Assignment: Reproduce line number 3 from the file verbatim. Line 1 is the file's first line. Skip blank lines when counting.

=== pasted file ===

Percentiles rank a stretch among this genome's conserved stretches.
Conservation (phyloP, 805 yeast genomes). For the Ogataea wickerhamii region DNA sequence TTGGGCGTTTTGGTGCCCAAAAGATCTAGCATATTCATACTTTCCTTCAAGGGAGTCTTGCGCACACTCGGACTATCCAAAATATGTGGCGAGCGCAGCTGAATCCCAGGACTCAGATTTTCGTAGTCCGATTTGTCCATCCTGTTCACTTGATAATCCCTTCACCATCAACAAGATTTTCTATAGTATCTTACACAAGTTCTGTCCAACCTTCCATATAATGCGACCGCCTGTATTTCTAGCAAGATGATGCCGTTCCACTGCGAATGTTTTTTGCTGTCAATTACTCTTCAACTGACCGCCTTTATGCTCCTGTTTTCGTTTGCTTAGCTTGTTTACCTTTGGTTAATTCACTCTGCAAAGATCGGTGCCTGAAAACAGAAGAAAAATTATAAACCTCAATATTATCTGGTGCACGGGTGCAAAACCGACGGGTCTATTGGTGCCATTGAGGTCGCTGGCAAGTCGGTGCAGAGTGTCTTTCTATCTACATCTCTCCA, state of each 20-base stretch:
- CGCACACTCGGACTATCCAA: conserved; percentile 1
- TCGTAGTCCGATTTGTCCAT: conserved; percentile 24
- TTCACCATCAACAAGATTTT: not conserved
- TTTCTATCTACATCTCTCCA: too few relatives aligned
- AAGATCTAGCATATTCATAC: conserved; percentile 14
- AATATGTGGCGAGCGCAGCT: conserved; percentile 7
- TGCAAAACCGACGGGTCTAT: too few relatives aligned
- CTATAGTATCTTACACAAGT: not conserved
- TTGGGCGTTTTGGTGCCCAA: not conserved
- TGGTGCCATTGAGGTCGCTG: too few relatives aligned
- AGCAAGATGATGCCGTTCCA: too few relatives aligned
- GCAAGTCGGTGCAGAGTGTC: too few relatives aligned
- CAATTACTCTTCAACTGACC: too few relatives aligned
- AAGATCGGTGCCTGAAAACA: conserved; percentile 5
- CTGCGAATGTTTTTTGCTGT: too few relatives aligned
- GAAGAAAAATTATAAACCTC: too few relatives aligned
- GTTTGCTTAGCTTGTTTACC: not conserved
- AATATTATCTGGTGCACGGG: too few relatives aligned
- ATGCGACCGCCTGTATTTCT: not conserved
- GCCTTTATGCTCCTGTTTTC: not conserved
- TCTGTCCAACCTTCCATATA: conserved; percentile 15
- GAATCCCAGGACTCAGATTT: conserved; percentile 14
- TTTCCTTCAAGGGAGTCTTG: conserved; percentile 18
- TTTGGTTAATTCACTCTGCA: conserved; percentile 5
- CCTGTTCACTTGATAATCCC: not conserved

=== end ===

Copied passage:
- CGCACACTCGGACTATCCAA: conserved; percentile 1